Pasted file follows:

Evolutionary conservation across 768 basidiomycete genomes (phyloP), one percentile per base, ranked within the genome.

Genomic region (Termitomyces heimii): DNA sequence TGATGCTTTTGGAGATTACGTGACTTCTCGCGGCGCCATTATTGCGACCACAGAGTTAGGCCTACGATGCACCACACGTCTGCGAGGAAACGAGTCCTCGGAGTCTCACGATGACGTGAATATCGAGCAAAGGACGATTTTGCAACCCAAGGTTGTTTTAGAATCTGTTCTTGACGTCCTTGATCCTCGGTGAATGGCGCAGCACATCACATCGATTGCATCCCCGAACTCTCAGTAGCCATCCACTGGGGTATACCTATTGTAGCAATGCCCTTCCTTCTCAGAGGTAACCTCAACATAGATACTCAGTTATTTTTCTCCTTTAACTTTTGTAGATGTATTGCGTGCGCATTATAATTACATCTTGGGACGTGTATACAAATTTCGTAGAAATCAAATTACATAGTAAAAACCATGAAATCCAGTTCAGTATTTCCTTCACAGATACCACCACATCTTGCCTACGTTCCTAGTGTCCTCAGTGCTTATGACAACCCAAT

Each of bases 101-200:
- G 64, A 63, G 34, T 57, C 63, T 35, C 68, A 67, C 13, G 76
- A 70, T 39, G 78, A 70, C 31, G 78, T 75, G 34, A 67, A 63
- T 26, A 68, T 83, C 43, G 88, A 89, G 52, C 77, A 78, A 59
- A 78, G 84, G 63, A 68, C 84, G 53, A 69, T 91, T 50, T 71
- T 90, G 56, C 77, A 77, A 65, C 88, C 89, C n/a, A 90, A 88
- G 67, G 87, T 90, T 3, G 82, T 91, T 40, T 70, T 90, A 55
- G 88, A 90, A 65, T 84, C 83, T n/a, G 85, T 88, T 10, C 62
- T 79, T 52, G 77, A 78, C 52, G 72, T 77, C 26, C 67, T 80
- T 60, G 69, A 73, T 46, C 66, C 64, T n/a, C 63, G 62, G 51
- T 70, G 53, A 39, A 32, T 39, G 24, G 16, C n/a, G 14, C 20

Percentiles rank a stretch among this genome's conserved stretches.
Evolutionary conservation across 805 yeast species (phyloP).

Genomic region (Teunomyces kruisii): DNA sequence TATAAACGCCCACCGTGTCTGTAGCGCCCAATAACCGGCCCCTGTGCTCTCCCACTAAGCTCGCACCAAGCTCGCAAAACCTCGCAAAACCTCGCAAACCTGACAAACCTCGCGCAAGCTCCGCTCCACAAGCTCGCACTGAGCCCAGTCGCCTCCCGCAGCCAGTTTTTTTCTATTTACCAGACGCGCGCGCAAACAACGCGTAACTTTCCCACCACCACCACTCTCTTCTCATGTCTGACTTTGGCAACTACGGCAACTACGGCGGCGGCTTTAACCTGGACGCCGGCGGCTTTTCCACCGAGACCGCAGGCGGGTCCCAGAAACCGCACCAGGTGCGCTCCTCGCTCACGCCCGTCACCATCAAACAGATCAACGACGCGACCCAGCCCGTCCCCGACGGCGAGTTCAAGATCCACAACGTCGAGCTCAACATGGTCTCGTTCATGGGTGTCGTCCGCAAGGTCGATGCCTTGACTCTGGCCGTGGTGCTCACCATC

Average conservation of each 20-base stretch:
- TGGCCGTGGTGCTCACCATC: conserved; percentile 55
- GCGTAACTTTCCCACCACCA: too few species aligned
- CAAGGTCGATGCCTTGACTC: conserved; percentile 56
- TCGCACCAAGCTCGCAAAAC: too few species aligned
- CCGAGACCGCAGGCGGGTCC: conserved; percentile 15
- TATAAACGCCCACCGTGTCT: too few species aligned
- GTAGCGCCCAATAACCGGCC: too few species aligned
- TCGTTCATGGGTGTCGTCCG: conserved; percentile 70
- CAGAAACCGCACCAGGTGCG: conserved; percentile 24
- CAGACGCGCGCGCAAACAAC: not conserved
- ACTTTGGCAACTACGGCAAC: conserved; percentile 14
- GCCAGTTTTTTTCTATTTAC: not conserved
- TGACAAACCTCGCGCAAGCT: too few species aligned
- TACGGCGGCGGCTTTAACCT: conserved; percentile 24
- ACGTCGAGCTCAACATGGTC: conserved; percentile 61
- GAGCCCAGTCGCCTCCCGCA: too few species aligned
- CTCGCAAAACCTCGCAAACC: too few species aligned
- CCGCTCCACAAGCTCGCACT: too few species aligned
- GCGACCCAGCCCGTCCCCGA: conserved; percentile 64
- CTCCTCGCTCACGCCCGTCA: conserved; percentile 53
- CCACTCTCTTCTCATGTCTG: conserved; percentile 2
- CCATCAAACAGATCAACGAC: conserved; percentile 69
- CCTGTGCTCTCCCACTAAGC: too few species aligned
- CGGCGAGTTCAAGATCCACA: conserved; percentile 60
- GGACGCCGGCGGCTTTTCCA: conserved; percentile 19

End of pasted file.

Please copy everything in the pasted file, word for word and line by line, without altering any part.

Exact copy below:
Evolutionary conservation across 768 basidiomycete genomes (phyloP), one percentile per base, ranked within the genome.

Genomic region (Termitomyces heimii): DNA sequence TGATGCTTTTGGAGATTACGTGACTTCTCGCGGCGCCATTATTGCGACCACAGAGTTAGGCCTACGATGCACCACACGTCTGCGAGGAAACGAGTCCTCGGAGTCTCACGATGACGTGAATATCGAGCAAAGGACGATTTTGCAACCCAAGGTTGTTTTAGAATCTGTTCTTGACGTCCTTGATCCTCGGTGAATGGCGCAGCACATCACATCGATTGCATCCCCGAACTCTCAGTAGCCATCCACTGGGGTATACCTATTGTAGCAATGCCCTTCCTTCTCAGAGGTAACCTCAACATAGATACTCAGTTATTTTTCTCCTTTAACTTTTGTAGATGTATTGCGTGCGCATTATAATTACATCTTGGGACGTGTATACAAATTTCGTAGAAATCAAATTACATAGTAAAAACCATGAAATCCAGTTCAGTATTTCCTTCACAGATACCACCACATCTTGCCTACGTTCCTAGTGTCCTCAGTGCTTATGACAACCCAAT

Each of bases 101-200:
- G 64, A 63, G 34, T 57, C 63, T 35, C 68, A 67, C 13, G 76
- A 70, T 39, G 78, A 70, C 31, G 78, T 75, G 34, A 67, A 63
- T 26, A 68, T 83, C 43, G 88, A 89, G 52, C 77, A 78, A 59
- A 78, G 84, G 63, A 68, C 84, G 53, A 69, T 91, T 50, T 71
- T 90, G 56, C 77, A 77, A 65, C 88, C 89, C n/a, A 90, A 88
- G 67, G 87, T 90, T 3, G 82, T 91, T 40, T 70, T 90, A 55
- G 88, A 90, A 65, T 84, C 83, T n/a, G 85, T 88, T 10, C 62
- T 79, T 52, G 77, A 78, C 52, G 72, T 77, C 26, C 67, T 80
- T 60, G 69, A 73, T 46, C 66, C 64, T n/a, C 63, G 62, G 51
- T 70, G 53, A 39, A 32, T 39, G 24, G 16, C n/a, G 14, C 20

Percentiles rank a stretch among this genome's conserved stretches.
Evolutionary conservation across 805 yeast species (phyloP).

Genomic region (Teunomyces kruisii): DNA sequence TATAAACGCCCACCGTGTCTGTAGCGCCCAATAACCGGCCCCTGTGCTCTCCCACTAAGCTCGCACCAAGCTCGCAAAACCTCGCAAAACCTCGCAAACCTGACAAACCTCGCGCAAGCTCCGCTCCACAAGCTCGCACTGAGCCCAGTCGCCTCCCGCAGCCAGTTTTTTTCTATTTACCAGACGCGCGCGCAAACAACGCGTAACTTTCCCACCACCACCACTCTCTTCTCATGTCTGACTTTGGCAACTACGGCAACTACGGCGGCGGCTTTAACCTGGACGCCGGCGGCTTTTCCACCGAGACCGCAGGCGGGTCCCAGAAACCGCACCAGGTGCGCTCCTCGCTCACGCCCGTCACCATCAAACAGATCAACGACGCGACCCAGCCCGTCCCCGACGGCGAGTTCAAGATCCACAACGTCGAGCTCAACATGGTCTCGTTCATGGGTGTCGTCCGCAAGGTCGATGCCTTGACTCTGGCCGTGGTGCTCACCATC

Average conservation of each 20-base stretch:
- TGGCCGTGGTGCTCACCATC: conserved; percentile 55
- GCGTAACTTTCCCACCACCA: too few species aligned
- CAAGGTCGATGCCTTGACTC: conserved; percentile 56
- TCGCACCAAGCTCGCAAAAC: too few species aligned
- CCGAGACCGCAGGCGGGTCC: conserved; percentile 15
- TATAAACGCCCACCGTGTCT: too few species aligned
- GTAGCGCCCAATAACCGGCC: too few species aligned
- TCGTTCATGGGTGTCGTCCG: conserved; percentile 70
- CAGAAACCGCACCAGGTGCG: conserved; percentile 24
- CAGACGCGCGCGCAAACAAC: not conserved
- ACTTTGGCAACTACGGCAAC: conserved; percentile 14
- GCCAGTTTTTTTCTATTTAC: not conserved
- TGACAAACCTCGCGCAAGCT: too few species aligned
- TACGGCGGCGGCTTTAACCT: conserved; percentile 24
- ACGTCGAGCTCAACATGGTC: conserved; percentile 61
- GAGCCCAGTCGCCTCCCGCA: too few species aligned
- CTCGCAAAACCTCGCAAACC: too few species aligned
- CCGCTCCACAAGCTCGCACT: too few species aligned
- GCGACCCAGCCCGTCCCCGA: conserved; percentile 64
- CTCCTCGCTCACGCCCGTCA: conserved; percentile 53
- CCACTCTCTTCTCATGTCTG: conserved; percentile 2
- CCATCAAACAGATCAACGAC: conserved; percentile 69
- CCTGTGCTCTCCCACTAAGC: too few species aligned
- CGGCGAGTTCAAGATCCACA: conserved; percentile 60
- GGACGCCGGCGGCTTTTCCA: conserved; percentile 19